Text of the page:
How do you like to spend your weekends? Gettin’ glammed up for a night of aperol spritz’s with your girl-gang, or curled up on the couch watching Gilmore Girls with an oversized Uber Eats order and equally oversized glass of red wine? However you choose to spend your downtime, the likelihood is that it involves alcohol in some way, shape or form, despite the fact that you probably lament the hangovers that truly do grow steadily worse as you get older.
Well, no more! In light of Dry July, we thought it prudent to note the rise of millennials who are making a change towards mindful drinking and sobriety; with the establishment of movements like Club SÖDA NYC (which stands for Sober Or Debating Abstinence) and Soberistas dictating that going out and drinking yourself silly is no longer the only option for those wanting to ‘unwind’.
Here’s what you need to know about the sober curious movement and where to start if you think it could be up your alley.
Sober curious is a term coined by Ruby Warrington, co-founder of CLUB SÖDA NYC, that applies to anyone who is curious about reducing their alcohol intake or quitting altogether. The movement offers gatherings, talks, events and a thriving online community that is dedicated solely to those that are contemplating abstinence.
The rise of the sober curious movement is very much part and parcel of the wellness boom that has taken hold of all age groups—but is particularly popular among millennials.
Dr Richard Piper, CEO of Alcohol Concern, identifies several causes for the rise in sobriety. He told the Telegraph “there are a range of factors, all of which probably play a role: economics, different ways of socialising, demographics, law enforcement, fashion, and a trend towards healthier lifestyles. In general, there is fresh thinking about what we put in our bodies.”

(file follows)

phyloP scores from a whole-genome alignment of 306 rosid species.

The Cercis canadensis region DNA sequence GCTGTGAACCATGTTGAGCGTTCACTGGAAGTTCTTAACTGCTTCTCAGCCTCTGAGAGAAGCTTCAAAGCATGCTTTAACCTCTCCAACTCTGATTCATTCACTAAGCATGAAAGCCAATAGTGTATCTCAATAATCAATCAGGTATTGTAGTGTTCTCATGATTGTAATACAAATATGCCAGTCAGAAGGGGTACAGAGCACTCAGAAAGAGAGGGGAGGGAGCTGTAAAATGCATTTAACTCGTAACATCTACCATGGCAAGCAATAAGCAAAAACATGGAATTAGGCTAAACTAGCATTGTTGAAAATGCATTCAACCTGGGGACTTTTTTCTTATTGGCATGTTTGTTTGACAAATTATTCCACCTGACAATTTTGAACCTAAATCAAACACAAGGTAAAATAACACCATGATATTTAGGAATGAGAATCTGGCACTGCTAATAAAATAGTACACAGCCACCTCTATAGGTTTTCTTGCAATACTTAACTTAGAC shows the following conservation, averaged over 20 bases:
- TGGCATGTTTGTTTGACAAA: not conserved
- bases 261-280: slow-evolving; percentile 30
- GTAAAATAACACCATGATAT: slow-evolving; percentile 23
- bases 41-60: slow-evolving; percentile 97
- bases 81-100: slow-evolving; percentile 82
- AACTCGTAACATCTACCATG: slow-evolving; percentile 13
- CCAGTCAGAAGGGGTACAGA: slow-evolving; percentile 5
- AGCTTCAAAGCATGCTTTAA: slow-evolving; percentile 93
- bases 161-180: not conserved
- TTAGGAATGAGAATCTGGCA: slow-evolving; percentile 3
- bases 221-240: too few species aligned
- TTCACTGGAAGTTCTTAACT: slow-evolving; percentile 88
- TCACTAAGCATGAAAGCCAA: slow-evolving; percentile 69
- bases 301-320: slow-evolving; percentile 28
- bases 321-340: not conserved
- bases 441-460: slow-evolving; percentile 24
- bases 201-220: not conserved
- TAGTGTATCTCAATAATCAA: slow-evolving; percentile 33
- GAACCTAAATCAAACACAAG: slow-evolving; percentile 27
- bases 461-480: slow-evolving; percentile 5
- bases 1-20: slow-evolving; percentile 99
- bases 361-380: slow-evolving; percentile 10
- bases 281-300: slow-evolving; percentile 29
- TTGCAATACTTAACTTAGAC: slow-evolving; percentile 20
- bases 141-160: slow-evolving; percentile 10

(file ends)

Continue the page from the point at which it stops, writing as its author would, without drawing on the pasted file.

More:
This wellness revolution is making people increasingly aware of how their lifestyle choices affect their overall sense of wellbeing, believes Ruby Warrington. “Nine times out of 10, drinking does not align with the feel-good factor that comes from cleaning up your diet and taking up yoga and meditation,” she told Culture Trip. “The huge uptake of mindfulness practices has led to people beginning to question how alcohol REALLY makes them feel, i.e. generally not great!”
Anyone who’s had a hangover knows that hitting the booze doesn’t really lend itself to a state of mindfulness and calm; more Uber Eats for every meal and napping the day away. Clearer skin, mental clarity, less hang-xiety and more energy are just some of the benefits you could reasonably expect from easing up on the booze.
If you’re not ready to abstain from alcohol altogether (*raises hand sheepishly*), drinking more mindfully is a step in the right direction to improving your relationship with alcohol. Try drinking a drink that you really enjoy; like spending a decent amount of money on a bottle of wine that you’ll really want to savour. Appreciating the taste as opposed to focusing on the effect that alcohol has on you and the short-lived feeling of ‘bliss’ it provokes will enable you to drink with more intention.
Upping your water intake is another great way of drinking more mindfully. Alternating alcoholic drinks with glasses of water (soda with lime if you’re feeling fancy—and let’s face it, you are) is a good way of saving yourself the next day and staying hydrated AF.
I’ll raise a mocktail to that.